A study of 1,000 parents, with children aged three to seven, also revealed seeing their offspring demonstrate selfless qualities evoked feelings of pride
Parents are most proud of their child’s ability to be compassionate, display kindness, and go above and beyond to help and support a friend.
A study of 1,000 parents, with children aged three to seven, also revealed seeing their offspring demonstrate selfless qualities evoked feelings of pride.
On average, children left their mums and dads feeling delighted six times-a-week from their display of these caring traits.
And 84 per cent see these qualities shine through when their kids interact with their friends.
The research was commissioned as part of the launch of the inaugural Thomas & Friends International Friendship Day Awards, which honor the best examples of friendship shown by UK children over the past year.
Spokeswoman Claudia Caron said: “The research has really highlighted the importance parents put on ensuring their children build great relationships at an early age.
“Friendship can teach a child so many things and the study has illustrated many of the positive impacts that give parents a sense of pride.
“Mums, dads and caregivers also clearly relish helping their children to create long lasting, quality relationships, and parents are putting in the effort to make sure this happens.”
It also emerged children have an average of five friends with two picked out for best friend status.
And 77 per cent of parents actively try to help their children develop their friendships with other children.
Encouraging conversations, teaching them how to say sorry to others and letting them go on play dates and to other people’s houses were the top ways they look to help.
Where as four in 10 have hosted play dates of their own and 36 per cent ensure their kids go to the same events as their mates.
The children of those polled have enjoyed three play dates in the last month, according to the OnePoll data, with an average of four-and-a-half hours spent hosting other children.
Parents also fall back on their own experiences of making buddies when helping their children foster their own.
Nearly nine in 10 also believed it’s important for their youngster to display their gratitude towards a friend who has gone above and beyond for them.
Thomas & Friends International Friendship Day Awards will recognize outstanding acts of friendship by children, with nominations now open and the winners announced on International Friendship Day on 30th July.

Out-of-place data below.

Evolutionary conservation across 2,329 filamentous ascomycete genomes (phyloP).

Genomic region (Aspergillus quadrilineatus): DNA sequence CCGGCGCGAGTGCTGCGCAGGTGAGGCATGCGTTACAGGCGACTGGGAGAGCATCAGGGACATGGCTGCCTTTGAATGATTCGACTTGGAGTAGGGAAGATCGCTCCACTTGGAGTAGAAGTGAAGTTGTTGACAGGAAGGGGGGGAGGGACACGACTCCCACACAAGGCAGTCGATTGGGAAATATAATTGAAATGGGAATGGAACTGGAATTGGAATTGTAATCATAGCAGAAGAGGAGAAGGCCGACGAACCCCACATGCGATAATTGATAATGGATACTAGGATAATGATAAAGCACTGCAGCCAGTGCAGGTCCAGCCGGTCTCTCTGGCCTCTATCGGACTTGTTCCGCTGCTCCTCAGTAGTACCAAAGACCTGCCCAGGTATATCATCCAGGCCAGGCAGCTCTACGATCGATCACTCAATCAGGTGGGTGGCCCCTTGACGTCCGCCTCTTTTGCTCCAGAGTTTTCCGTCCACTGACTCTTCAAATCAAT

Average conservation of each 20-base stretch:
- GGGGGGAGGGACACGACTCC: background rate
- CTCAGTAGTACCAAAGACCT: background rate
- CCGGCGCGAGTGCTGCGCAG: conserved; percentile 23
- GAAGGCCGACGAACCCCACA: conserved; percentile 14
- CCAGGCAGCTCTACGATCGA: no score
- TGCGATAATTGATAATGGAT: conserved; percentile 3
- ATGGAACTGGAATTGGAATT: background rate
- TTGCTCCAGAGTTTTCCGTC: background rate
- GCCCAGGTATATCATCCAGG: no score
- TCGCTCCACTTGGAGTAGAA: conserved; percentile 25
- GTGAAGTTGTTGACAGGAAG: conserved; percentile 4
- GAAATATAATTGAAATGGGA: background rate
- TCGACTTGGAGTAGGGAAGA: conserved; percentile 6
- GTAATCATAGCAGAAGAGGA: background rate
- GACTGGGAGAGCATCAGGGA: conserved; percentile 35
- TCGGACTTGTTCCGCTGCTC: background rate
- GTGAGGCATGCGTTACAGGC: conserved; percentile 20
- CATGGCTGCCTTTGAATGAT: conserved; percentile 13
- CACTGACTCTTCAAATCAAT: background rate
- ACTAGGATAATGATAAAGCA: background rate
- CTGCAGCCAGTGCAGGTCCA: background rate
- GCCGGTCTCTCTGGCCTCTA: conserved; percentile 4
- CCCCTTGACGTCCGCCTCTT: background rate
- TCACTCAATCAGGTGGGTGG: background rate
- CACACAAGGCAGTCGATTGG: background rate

Dad, singer and musician, Aston Merrygold, who is helping to launch the awards, said: “The awards, honestly, bring such a big smile to my face.
“I feel really honored to be helping bring it all to life for all the children across the country who have done such amazing and kind things for their friends.
“I think it’s going to bring so much joy and happiness to children to be able to thank their friends for their kind gestures and for being so empathetic towards them.
“I look forward to meeting all the winners and giving them their trophies and prizes at the awards ceremony for International Friendship Day in July.”
It comes after the study also found 73 per cent of adults were concerned about the impact of past lockdowns may have had on their children, having not been able to see their pals.
And 67 per cent have looked to make up for lost time once restrictions were lifted.
While 69 per cent were more focused on helping build and maintain friendships for their children as a result.
It also emerged television has its part to play in friendship for 71 per cent, as parents believe certain shows can teach kids how to be good friends.
More than half of parents have rewarded their children for showing kindness to others, while 21 per cent have done so for their own as well as other youngsters.
To help your child recognize their friend and the wonderful thing they have done, or to recognize your own child, head to www.thomasfriendshipday.com.
George Holan is chief editor at Plainsmen Post and has articles published in many notable publications in the last decade.